Serious psychological distress: A national study of Middle Eastern immigrants.
Published Web Locationhttps://onlinelibrary.wiley.com/doi/full/10.1111/jpm.12646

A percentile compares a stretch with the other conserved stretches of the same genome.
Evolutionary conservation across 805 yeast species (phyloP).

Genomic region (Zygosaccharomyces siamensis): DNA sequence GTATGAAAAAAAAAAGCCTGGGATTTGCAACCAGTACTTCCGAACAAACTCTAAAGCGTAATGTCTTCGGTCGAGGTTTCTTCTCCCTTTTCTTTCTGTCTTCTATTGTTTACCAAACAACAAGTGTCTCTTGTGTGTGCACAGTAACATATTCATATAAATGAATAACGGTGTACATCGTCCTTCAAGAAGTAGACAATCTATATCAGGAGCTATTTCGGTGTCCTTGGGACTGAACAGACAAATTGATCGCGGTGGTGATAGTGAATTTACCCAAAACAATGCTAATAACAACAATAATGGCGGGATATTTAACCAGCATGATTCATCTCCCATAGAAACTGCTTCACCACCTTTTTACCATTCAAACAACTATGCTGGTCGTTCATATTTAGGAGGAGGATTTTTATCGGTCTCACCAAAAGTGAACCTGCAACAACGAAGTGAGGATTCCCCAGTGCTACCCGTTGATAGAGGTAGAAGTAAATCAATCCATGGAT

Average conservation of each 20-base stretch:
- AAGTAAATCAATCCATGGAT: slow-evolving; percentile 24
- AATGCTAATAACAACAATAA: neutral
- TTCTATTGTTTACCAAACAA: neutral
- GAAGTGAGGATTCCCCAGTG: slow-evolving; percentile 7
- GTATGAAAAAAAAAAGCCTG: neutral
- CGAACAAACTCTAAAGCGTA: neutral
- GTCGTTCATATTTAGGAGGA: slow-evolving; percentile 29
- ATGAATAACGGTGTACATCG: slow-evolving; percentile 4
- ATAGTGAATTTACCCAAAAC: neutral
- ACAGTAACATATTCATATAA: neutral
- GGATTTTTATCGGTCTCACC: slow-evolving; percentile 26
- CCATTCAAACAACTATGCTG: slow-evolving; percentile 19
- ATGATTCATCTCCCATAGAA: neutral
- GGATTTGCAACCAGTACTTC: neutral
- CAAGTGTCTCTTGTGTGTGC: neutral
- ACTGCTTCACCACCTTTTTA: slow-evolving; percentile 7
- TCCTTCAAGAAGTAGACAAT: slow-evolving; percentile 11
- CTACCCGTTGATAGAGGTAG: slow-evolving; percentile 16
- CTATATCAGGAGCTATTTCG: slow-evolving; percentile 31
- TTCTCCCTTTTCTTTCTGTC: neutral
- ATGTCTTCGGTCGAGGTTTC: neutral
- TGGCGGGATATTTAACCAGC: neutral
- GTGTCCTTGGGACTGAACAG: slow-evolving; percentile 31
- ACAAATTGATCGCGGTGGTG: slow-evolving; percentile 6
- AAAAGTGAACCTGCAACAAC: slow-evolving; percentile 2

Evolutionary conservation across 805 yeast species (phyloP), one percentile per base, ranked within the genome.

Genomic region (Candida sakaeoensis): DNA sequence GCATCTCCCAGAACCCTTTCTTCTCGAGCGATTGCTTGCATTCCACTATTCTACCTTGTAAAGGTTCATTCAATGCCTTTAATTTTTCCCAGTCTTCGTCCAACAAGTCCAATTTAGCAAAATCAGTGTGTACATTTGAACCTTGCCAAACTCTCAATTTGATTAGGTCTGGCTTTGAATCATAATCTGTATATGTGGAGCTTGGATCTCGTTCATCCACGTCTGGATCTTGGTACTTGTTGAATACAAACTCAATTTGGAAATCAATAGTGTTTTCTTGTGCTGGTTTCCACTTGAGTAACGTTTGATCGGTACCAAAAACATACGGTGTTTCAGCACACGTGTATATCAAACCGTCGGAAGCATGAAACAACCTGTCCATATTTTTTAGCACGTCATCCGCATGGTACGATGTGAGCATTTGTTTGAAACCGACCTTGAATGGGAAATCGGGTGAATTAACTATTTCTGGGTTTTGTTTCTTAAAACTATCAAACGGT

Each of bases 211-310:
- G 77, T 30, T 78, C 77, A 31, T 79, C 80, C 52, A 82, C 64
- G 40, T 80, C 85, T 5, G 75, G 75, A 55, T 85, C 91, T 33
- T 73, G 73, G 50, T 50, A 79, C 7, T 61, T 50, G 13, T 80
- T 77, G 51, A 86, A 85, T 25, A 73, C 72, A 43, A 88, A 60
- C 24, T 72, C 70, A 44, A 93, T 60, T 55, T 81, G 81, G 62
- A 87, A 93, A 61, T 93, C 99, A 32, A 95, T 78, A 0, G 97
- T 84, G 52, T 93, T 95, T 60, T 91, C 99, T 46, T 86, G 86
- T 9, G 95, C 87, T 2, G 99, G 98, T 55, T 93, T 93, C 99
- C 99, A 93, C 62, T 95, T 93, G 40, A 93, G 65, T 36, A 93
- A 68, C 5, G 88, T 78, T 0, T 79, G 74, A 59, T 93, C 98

WHAT IS KNOWN ON THE SUBJECT?: There is very limited literature on the health of Middle Eastern immigrants in the United States, and the available studies were mostly conducted on small convenient samples in local communities. There is also a need to understand changes in the rates of serious psychological distress (SPD) during the 15 years after 2001, as there were negative effects on Arabs' health since the September 2001 aftermath. WHAT DOES THIS PAPER ADD TO EXISTING KNOWLEDGE?: The study examined the rates of SPD, the risk of SPD and its associated factors in a national sample of Middle Eastern immigrants in the United States from 2001 to 2015. The study found that serious psychological distress rate was high among Middle Eastern immigrants. Being a female and having obesity were associated with a higher risk of reporting serious psychological distress among this population. WHAT ARE THE IMPLICATIONS FOR PRACTICE?: These outcomes necessitate mental health nursing interventions that provide culturally sensitive mental health care to immigrants For example, developing community-based prevention programmes is required to address risk factors of psychological distress and to increase awareness about psychological distress among Middle Eastern immigrants. ABSTRACT: Introduction While Middle Eastern immigrants are a fast-growing population in the United States, there is very limited literature on their mental health. Most of the available studies were conducted on small convenient samples in local communities. Aims To examine rates of serious psychological distress (SPD) and its associated factors among Middle Eastern immigrants in the United States, compared with US-born, non-Hispanic Whites. Methods Data from the National Health Interview Survey (NHIS) from 2001 to 2015 were analysed. The survey included 1,246 Middle Eastern immigrants and 232,392 US-born, non-Hispanic Whites. SPD was measured by the Kessler-6 psychological distress scale. Survey analysis procedures, sampling weights and variance estimates were conducted. Descriptive statistics and regression analyses were employed to examine differences and factors associated with SPD. Results SPD rate was the highest among Middle Eastern immigrants (5.99%) between 2006 and 2010. Among Middle Eastern immigrants, being female and obese were significantly associated with a higher risk of SPD. Discussion Middle Eastern immigrants in the United States suffered high rates of SPD. Gender and obesity were factors associated with SPD risk. Implications These outcomes indicate the need for mental health nursing interventions that provide culturally sensitive mental health care to immigrants, such as developing community-based prevention programmes.
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